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T2 Trainspotting reunites British director Danny Boyle and the original team for a belated sequel to their 1996 cult classic that is just as wild.

Renton, Sick Boy, Spud and Begbie. It’s nice to see you all again.


T2 Trainspotting (R21: sexual scenes and drug use)

Starring Ewan McGregor, Ewen Bremner, Jonny Lee Miller, Robert Carlyle Directed by Danny Boyle

Produced in 1996 for £2 million (S$3.52 mil), and only the sophomore feature by the Shallow Grave team, the British black comedy caper Trainspotting became the one of the era’s defining films, a vital countercultural call to arms that made empathetic anti-heroes of four deadbeat heroin junkies and stars of the twentysomething actors.

Ewen Bremner is Spud: still lost and gormless, still an addict. Jonny Lee Miller is dapper hustler Sick Boy, now running a sex-and-blackmail scam with his Bulgarian escort girlfriend (Anjela Nedyalkova). Robert Carlyle’s psychopathic Begbie has escaped from prison.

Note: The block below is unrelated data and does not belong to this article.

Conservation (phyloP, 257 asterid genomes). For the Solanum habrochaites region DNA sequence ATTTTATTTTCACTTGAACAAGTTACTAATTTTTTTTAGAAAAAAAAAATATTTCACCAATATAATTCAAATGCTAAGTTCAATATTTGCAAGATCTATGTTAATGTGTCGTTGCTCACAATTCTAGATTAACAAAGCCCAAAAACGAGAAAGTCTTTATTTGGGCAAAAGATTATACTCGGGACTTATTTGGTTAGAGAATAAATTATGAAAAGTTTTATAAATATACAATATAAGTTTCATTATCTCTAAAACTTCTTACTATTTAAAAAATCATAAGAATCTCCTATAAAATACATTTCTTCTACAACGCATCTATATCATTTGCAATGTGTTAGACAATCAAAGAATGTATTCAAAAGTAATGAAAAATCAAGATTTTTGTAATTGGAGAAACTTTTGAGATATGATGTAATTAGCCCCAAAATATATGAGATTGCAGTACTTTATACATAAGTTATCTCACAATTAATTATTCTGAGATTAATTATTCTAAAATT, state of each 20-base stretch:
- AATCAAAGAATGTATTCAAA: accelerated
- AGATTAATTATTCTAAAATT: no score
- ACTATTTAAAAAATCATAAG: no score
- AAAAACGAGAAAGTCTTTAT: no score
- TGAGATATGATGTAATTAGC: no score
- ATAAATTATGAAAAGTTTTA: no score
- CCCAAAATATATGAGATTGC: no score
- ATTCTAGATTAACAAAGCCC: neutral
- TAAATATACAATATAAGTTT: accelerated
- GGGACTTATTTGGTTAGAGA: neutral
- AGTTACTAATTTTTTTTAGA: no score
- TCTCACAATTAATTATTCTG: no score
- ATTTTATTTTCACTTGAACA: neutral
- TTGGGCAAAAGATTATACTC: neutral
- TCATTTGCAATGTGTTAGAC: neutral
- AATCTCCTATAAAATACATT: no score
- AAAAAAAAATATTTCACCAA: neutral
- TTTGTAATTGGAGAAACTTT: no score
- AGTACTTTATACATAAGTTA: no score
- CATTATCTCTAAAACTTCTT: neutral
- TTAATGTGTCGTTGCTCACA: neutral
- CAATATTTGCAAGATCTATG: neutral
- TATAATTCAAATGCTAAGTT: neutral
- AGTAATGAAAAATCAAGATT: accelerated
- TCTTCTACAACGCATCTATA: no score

Director Danny Boyle and screenwriter John Hodge, adapting from Irvine Welsh’s 2002 Trainspotting novel sequel, Porno, bring back the cast to revisit the lifelong friends-turned-enemies in T2 Trainspotting 20 years after Ewan McGregor’s Mark Renton sneaked off with their collective £16,000 drug loot. All the sorrow, vengeful rage, hatred, fear and regret left by Renton’s betrayal coalesce to anarchic effect when Renton returns from Amsterdam to Edinburgh.

Boyle has lost none of his energy or inventiveness, directing the scabrously funny reunion using jump cuts and freeze frames and the trippy fantasy flourishes of his Slumdog Millionaire cinematographer Anthony Dod Mantle.

If he fails to recapture the original’s subversive shock, well, that’s because this romp is a reflection on middle-age disappointment, its manic energy driven no longer by youthful insolence but anxiety. Memories are everywhere: in the soundtrack’s blasts of Blondie; scenes of their broken marriages; Super 8 movies of the boys together in primary school, these, most poignant.  

But who has the patience for nostalgia? You’d be surprised at how invigorating a two-decade-belated postscript can still be, at how much you enjoy seeing the loser quartet again, and how affecting their lives today of sad desperation. 4/5

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